Ramen from a Chinese restaurant

Ramen is originally a Chinese dish, so it’s easy to find in Chinese restaurants across Japan!

Yasai (vegetable) ramen

Yasai (vegetable) ramen

Ramen shops are typically very small, and only have seats at a counter or a few small tables and booths along the wall. Because of this, the shops fill up quickly and customers only stay long enough to eat their ramen before they go. To expedite the process even more, customers often pay for their food before they enter the restaurant using what looks like a vending machine. The guests enter their money, choose the type of ramen they want, and receive a small ticket that they hand to the chef.

Here's how I paid at my favorite ramen shop! You simply insert your money, choose the type of ramen, and get a ticket!

Here’s how I paid at my favorite ramen shop! You simply insert your money, choose the type of ramen, and get a ticket!

A counter at a traditional ramen shop

A counter at a traditional ramen shop

Ramen is great on cold days, when you’re sick, or you’re just looking for a great meal. It’s definitely the dish that I miss the most from Japan, as it’s hard (but not impossible!) to find authentic ramen in the United States. My favorites so far have been Pikaichi in Boston and Terakawa in Philadelphia.

My last ramen in Japan, at Narita airport. This was a sad day.

My last ramen in Japan, at Narita airport. This was a sad day.

Ramen from Terakawa in Philadelphia, courtesy of my Instagram account

Ramen from Terakawa in Philadelphia, courtesy of my Instagram account.

What about you? Where do you get your ramen fix? And more importantly…did I make you hungry yet?

Asakusa

When I lived in Tokyo, I was constantly astounded by the mixture of old and new, tradition and modernity. Despite the differences between glass skyscrapers and wooden shrines, everything seemed to blend together seamlessly. That’s probably what I like the most about Asakusa, a popular destination that used to be home to Tokyo’s entertainment district in the Edo period (1603-1867). Although the area was bombed and severely damaged by World War II, today Asakusa offers a rich cultural experience as well as modern thrills.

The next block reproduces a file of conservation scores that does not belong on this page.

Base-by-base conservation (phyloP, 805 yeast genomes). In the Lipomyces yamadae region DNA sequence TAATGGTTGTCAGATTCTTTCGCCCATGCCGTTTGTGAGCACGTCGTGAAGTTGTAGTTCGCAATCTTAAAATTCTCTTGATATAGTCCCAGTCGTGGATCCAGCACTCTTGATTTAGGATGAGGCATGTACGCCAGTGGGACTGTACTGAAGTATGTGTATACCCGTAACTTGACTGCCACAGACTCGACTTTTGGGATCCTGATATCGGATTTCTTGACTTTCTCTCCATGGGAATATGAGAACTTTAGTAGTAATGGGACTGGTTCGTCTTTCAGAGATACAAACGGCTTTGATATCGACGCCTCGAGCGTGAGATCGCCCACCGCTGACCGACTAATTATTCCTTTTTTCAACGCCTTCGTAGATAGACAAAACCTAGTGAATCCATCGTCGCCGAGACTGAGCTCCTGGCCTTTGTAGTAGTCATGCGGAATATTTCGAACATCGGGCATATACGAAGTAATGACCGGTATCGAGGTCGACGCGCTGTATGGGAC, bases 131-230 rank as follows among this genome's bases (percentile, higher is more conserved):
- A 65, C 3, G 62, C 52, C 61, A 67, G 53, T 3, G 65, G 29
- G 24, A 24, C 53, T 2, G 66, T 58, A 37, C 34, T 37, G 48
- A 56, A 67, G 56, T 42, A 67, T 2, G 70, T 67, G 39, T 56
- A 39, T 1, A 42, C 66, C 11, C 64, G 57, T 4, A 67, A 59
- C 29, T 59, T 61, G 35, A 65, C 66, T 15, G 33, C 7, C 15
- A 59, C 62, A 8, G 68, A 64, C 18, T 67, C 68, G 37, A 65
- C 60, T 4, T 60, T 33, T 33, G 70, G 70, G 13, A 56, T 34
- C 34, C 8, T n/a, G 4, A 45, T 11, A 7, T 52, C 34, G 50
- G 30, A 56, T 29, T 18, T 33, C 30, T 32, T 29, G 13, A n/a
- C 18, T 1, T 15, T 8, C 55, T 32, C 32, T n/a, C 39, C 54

With the Tokyo Sky Tree in the distance, first glimpses make Asakusa seems like just another modern district

With the Tokyo Sky Tree in the distance, first glimpses make Asakusa seems like just another modern district

Asakusa is probably best known for Senso-ji, Tokyo’s oldest Buddhist Temple. Thousands of people flock here every day to pay their respects to the bodhisattva Kannon, or visit one of the other many shrines in the area.

Kaminarimon, the entrance gate that leads to Senso-ji Temple

Kaminarimon, the entrance gate that leads to Senso-ji Temple

Senso-ji Temple

Senso-ji Temple

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My favorite part of the Temple grounds, however, was the long corridor of both traditional and modern shops that offer everything from keychains and Hello Kitty bags to yukata (summer robes) and traditional street snacks.

The main shopping street, Nakamise

The main shopping street, Nakamise

Here's the main street later on in the year. The decorations change to match the seasons

Here’s the main street later on in the year. The decorations change to match the seasons

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Asakusa is a great place to find souvenirs, especially if you’re looking for traditional Japanese arts. I must have come here 5 times, in search of the perfect gifts for my family and friends.

Traditional Japanese sandals, also called zori

Traditional Japanese sandals, also called zori

Ceramic dishes and cute pigs!

Ceramic dishes and cute pigs!

I regretted buying one of these, even though they were close to $40

I regretted not buying one of these, even though they were close to $30

Owl coin purses

Owl coin purses

Kimono shop

Kimono shop

Hungry? Asakusa is widely known for its tempura. Although I never had a chance to try it, I still had plenty of amazing meals in and around the temple. If you’re in the mood for a traditional snack, the vendors of the nakamise have plenty of options. If not, there are dozens of noodle shops and Western cafes just outside. My favorite food of Asakusa would have to be the ice cream- I’ve never seen so many interesting flavors from one vendor, and I wanted to try them all! I’ll cover the street food of Japan a little later, but here’s a few meals I managed to enjoy in Asakusa:

So many flavors!!

So many flavors!!

My favorite flavors- green tea on the left and sakura (cherry blossom) on the right

My favorite flavors- green tea on the left and sakura (cherry blossom) on the right

Other meals from Asakusa: katsu (pork cutlet) with soba noodles

Katsu (pork cutlet) with soba noodles

Kitsune udon

Kitsune (sweet fried tofu) udon

Gyoza (dumpling) set with fried chicken and rice

Gyoza (dumpling) set with fried chicken and rice

Asakusa is a great place to check out traditional Tokyo, but if you’re missing modernity, there are plenty of options around. Just across the Sumida river lies Tokyo Skytree, Japan’s tallest structure and the tallest tower in the world. There, guests can shop, explore an aquarium, eat at 5-star restaurants, and observe Tokyo from its full height of over 2000 feet.

Asakusa near the Sumida River, with the Tokyo Skytree in the distance

Asakusa near the Sumida River, with the Tokyo Skytree in the distance

I think the Tokyo Skytree is a post for another time. Until then, enjoy Asakusa and the cultural experience it has to offer. Where do you want to visit next? Let me know in the comments below!